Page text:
Posts Tagged ‘Tax’
By Laurence Kotlikoff – Aug 10, 2010 6:00 PM PT
Let’s get real. The U.S. is bankrupt. Neither spending more nor taxing less will help the country pay its bills.
What it can and must do is radically simplify its tax, health-care, retirement and financial systems, each of which is a complete mess. But this is the good news. It means they can each be redesigned to achieve their legitimate purposes at much lower cost and, in the process, revitalize the economy.
Last month, the International Monetary Fund released its annual review of U.S. economic policy. Its summary contained these bland words about U.S. fiscal policy: “Directors welcomed the authorities’ commitment to fiscal stabilization, but noted that a larger than budgeted adjustment would be required to stabilize debt-to-GDP.”
But delve deeper, and you will find that the IMF has effectively pronounced the U.S. bankrupt. Section 6 of the July 2010 Selected Issues Paper says: “The U.S. fiscal gap associated with today’s federal fiscal policy is huge for plausible discount rates.” It adds that “closing the fiscal gap requires a permanent annual fiscal adjustment equal to about 14 percent of U.S. GDP.”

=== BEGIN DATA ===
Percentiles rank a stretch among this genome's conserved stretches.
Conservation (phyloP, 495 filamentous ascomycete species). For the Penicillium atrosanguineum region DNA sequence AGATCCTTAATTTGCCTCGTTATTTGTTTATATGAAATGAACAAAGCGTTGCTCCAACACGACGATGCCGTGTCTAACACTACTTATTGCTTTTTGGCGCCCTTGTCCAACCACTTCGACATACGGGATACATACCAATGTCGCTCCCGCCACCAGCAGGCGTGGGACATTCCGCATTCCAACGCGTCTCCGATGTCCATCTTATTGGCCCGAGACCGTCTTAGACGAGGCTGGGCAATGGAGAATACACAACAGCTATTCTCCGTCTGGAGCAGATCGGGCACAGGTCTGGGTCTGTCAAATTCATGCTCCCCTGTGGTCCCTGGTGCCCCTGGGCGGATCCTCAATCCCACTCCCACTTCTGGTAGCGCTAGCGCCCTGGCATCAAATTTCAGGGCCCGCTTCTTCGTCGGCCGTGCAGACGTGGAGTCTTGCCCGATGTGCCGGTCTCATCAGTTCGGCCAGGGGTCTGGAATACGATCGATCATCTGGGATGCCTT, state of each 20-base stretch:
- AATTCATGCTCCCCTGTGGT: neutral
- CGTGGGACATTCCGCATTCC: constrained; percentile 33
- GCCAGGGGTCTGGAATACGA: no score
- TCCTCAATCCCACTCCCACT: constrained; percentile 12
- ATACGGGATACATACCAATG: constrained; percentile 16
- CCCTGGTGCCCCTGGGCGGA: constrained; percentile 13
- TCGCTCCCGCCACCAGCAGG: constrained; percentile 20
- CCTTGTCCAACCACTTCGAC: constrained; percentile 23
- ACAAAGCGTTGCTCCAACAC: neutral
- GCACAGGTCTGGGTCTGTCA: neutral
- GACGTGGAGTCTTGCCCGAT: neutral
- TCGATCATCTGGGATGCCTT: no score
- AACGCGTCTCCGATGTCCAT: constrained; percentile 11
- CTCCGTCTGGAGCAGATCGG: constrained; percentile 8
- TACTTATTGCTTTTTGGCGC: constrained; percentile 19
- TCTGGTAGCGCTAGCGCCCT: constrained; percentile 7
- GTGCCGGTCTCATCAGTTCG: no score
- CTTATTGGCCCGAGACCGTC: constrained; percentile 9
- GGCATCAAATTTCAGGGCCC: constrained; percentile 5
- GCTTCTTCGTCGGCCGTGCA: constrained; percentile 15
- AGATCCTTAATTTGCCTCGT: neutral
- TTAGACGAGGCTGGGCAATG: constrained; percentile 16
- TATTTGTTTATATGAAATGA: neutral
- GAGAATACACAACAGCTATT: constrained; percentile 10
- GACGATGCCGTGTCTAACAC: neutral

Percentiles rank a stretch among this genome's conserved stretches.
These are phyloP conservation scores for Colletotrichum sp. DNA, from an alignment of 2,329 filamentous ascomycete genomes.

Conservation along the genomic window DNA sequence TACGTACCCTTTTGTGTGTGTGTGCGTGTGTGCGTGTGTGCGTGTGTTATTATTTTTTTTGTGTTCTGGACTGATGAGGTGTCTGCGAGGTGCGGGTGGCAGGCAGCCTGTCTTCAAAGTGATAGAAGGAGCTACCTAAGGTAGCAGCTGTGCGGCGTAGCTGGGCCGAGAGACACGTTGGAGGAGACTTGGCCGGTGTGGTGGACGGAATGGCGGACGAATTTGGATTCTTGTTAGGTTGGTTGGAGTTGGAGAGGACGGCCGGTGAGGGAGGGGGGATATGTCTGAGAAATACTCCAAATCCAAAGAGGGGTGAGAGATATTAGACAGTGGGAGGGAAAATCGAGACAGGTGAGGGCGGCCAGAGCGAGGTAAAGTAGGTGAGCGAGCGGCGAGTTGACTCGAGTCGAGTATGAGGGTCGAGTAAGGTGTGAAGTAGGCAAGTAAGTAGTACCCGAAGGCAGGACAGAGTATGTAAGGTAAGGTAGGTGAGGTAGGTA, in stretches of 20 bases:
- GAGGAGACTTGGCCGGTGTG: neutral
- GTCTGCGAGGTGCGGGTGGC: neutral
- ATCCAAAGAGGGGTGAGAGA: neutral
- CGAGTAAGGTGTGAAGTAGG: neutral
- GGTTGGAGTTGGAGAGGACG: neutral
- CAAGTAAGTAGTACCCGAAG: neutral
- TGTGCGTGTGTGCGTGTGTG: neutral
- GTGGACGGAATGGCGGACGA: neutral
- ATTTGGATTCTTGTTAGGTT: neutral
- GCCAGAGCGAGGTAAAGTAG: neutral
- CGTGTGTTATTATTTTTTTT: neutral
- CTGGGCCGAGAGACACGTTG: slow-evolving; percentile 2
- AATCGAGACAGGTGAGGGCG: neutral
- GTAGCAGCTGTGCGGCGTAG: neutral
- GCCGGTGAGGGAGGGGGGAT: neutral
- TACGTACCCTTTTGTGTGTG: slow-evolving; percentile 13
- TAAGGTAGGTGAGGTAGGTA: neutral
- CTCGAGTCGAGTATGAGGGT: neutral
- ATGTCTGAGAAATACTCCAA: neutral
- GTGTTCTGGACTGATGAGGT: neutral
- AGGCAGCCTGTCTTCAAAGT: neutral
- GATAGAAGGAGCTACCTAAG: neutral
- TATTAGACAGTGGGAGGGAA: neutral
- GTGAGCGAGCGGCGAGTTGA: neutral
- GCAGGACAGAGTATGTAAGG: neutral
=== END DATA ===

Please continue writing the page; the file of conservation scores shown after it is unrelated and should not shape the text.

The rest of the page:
The fiscal gap is the value today (the present value) of the difference between projected spending (including servicing official debt) and projected revenue in all future years.
Double Our Taxes
To put 14 percent of gross domestic product in perspective, current federal revenue totals 14.9 percent of GDP. So the IMF is saying that closing the U.S. fiscal gap, from the revenue side, requires, roughly speaking, an immediate and permanent doubling of our personal-income, corporate and federal taxes as well as the payroll levy set down in the Federal Insurance Contribution Act.
Such a tax hike would leave the U.S. running a surplus equal to 5 percent of GDP this year, rather than a 9 percent deficit. So the IMF is really saying the U.S. needs to run a huge surplus now and for many years to come to pay for the spending that is scheduled. It’s also saying the longer the country waits to make tough fiscal adjustments, the more painful they will be.